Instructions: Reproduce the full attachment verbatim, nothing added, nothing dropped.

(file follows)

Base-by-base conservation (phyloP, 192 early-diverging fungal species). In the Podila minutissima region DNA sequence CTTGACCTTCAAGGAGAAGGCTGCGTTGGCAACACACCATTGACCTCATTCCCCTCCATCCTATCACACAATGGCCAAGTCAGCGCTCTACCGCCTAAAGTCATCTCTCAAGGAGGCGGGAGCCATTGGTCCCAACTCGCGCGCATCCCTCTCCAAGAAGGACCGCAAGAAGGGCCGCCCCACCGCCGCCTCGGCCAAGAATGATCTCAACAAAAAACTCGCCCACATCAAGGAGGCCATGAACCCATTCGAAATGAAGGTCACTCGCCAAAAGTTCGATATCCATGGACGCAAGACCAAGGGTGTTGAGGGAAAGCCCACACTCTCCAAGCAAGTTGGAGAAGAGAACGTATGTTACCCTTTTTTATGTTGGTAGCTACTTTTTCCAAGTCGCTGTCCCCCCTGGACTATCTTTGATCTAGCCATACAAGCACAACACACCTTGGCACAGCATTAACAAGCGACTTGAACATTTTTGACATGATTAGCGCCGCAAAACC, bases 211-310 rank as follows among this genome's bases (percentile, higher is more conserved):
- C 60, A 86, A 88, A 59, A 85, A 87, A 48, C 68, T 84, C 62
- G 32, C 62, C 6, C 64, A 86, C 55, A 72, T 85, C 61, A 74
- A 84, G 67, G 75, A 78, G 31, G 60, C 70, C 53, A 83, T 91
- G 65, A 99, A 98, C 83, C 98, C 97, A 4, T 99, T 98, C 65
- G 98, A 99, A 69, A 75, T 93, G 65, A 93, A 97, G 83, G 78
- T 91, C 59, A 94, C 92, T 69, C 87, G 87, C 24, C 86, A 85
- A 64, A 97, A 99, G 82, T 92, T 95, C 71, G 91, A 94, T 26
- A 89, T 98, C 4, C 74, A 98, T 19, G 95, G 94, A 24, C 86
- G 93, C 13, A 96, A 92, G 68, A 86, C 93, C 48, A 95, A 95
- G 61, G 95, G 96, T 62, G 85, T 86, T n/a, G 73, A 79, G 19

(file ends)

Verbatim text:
Base-by-base conservation (phyloP, 192 early-diverging fungal species). In the Podila minutissima region DNA sequence CTTGACCTTCAAGGAGAAGGCTGCGTTGGCAACACACCATTGACCTCATTCCCCTCCATCCTATCACACAATGGCCAAGTCAGCGCTCTACCGCCTAAAGTCATCTCTCAAGGAGGCGGGAGCCATTGGTCCCAACTCGCGCGCATCCCTCTCCAAGAAGGACCGCAAGAAGGGCCGCCCCACCGCCGCCTCGGCCAAGAATGATCTCAACAAAAAACTCGCCCACATCAAGGAGGCCATGAACCCATTCGAAATGAAGGTCACTCGCCAAAAGTTCGATATCCATGGACGCAAGACCAAGGGTGTTGAGGGAAAGCCCACACTCTCCAAGCAAGTTGGAGAAGAGAACGTATGTTACCCTTTTTTATGTTGGTAGCTACTTTTTCCAAGTCGCTGTCCCCCCTGGACTATCTTTGATCTAGCCATACAAGCACAACACACCTTGGCACAGCATTAACAAGCGACTTGAACATTTTTGACATGATTAGCGCCGCAAAACC, bases 211-310 rank as follows among this genome's bases (percentile, higher is more conserved):
- C 60, A 86, A 88, A 59, A 85, A 87, A 48, C 68, T 84, C 62
- G 32, C 62, C 6, C 64, A 86, C 55, A 72, T 85, C 61, A 74
- A 84, G 67, G 75, A 78, G 31, G 60, C 70, C 53, A 83, T 91
- G 65, A 99, A 98, C 83, C 98, C 97, A 4, T 99, T 98, C 65
- G 98, A 99, A 69, A 75, T 93, G 65, A 93, A 97, G 83, G 78
- T 91, C 59, A 94, C 92, T 69, C 87, G 87, C 24, C 86, A 85
- A 64, A 97, A 99, G 82, T 92, T 95, C 71, G 91, A 94, T 26
- A 89, T 98, C 4, C 74, A 98, T 19, G 95, G 94, A 24, C 86
- G 93, C 13, A 96, A 92, G 68, A 86, C 93, C 48, A 95, A 95
- G 61, G 95, G 96, T 62, G 85, T 86, T n/a, G 73, A 79, G 19